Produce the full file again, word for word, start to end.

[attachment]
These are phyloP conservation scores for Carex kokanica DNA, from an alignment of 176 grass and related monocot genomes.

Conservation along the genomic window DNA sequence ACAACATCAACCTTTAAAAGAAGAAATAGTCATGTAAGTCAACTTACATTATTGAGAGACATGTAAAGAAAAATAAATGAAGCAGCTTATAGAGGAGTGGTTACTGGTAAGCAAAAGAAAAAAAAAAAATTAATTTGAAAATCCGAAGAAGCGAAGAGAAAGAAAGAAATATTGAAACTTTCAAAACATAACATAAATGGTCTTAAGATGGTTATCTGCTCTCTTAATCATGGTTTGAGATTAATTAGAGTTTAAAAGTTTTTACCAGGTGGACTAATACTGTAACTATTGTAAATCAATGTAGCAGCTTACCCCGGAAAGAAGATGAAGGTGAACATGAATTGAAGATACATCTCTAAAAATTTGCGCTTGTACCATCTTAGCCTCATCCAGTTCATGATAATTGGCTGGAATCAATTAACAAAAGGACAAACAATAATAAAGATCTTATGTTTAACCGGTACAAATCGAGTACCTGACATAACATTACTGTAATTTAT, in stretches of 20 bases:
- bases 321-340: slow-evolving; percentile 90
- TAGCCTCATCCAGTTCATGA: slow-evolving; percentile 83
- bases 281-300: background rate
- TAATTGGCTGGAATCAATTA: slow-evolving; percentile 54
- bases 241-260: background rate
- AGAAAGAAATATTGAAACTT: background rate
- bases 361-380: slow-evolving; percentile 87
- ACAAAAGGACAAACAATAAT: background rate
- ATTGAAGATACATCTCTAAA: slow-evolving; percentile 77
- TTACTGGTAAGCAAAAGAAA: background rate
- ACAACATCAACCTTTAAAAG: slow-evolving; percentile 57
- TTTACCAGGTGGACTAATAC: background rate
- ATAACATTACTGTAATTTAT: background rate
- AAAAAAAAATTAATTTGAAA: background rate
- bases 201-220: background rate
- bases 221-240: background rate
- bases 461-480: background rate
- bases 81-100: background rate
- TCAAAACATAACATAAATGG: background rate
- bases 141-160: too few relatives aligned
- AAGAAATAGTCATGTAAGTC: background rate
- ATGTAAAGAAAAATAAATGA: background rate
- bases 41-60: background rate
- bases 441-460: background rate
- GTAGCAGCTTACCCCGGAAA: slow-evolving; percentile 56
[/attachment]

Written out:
These are phyloP conservation scores for Carex kokanica DNA, from an alignment of 176 grass and related monocot genomes.

Conservation along the genomic window DNA sequence ACAACATCAACCTTTAAAAGAAGAAATAGTCATGTAAGTCAACTTACATTATTGAGAGACATGTAAAGAAAAATAAATGAAGCAGCTTATAGAGGAGTGGTTACTGGTAAGCAAAAGAAAAAAAAAAAATTAATTTGAAAATCCGAAGAAGCGAAGAGAAAGAAAGAAATATTGAAACTTTCAAAACATAACATAAATGGTCTTAAGATGGTTATCTGCTCTCTTAATCATGGTTTGAGATTAATTAGAGTTTAAAAGTTTTTACCAGGTGGACTAATACTGTAACTATTGTAAATCAATGTAGCAGCTTACCCCGGAAAGAAGATGAAGGTGAACATGAATTGAAGATACATCTCTAAAAATTTGCGCTTGTACCATCTTAGCCTCATCCAGTTCATGATAATTGGCTGGAATCAATTAACAAAAGGACAAACAATAATAAAGATCTTATGTTTAACCGGTACAAATCGAGTACCTGACATAACATTACTGTAATTTAT, in stretches of 20 bases:
- bases 321-340: slow-evolving; percentile 90
- TAGCCTCATCCAGTTCATGA: slow-evolving; percentile 83
- bases 281-300: background rate
- TAATTGGCTGGAATCAATTA: slow-evolving; percentile 54
- bases 241-260: background rate
- AGAAAGAAATATTGAAACTT: background rate
- bases 361-380: slow-evolving; percentile 87
- ACAAAAGGACAAACAATAAT: background rate
- ATTGAAGATACATCTCTAAA: slow-evolving; percentile 77
- TTACTGGTAAGCAAAAGAAA: background rate
- ACAACATCAACCTTTAAAAG: slow-evolving; percentile 57
- TTTACCAGGTGGACTAATAC: background rate
- ATAACATTACTGTAATTTAT: background rate
- AAAAAAAAATTAATTTGAAA: background rate
- bases 201-220: background rate
- bases 221-240: background rate
- bases 461-480: background rate
- bases 81-100: background rate
- TCAAAACATAACATAAATGG: background rate
- bases 141-160: too few relatives aligned
- AAGAAATAGTCATGTAAGTC: background rate
- ATGTAAAGAAAAATAAATGA: background rate
- bases 41-60: background rate
- bases 441-460: background rate
- GTAGCAGCTTACCCCGGAAA: slow-evolving; percentile 56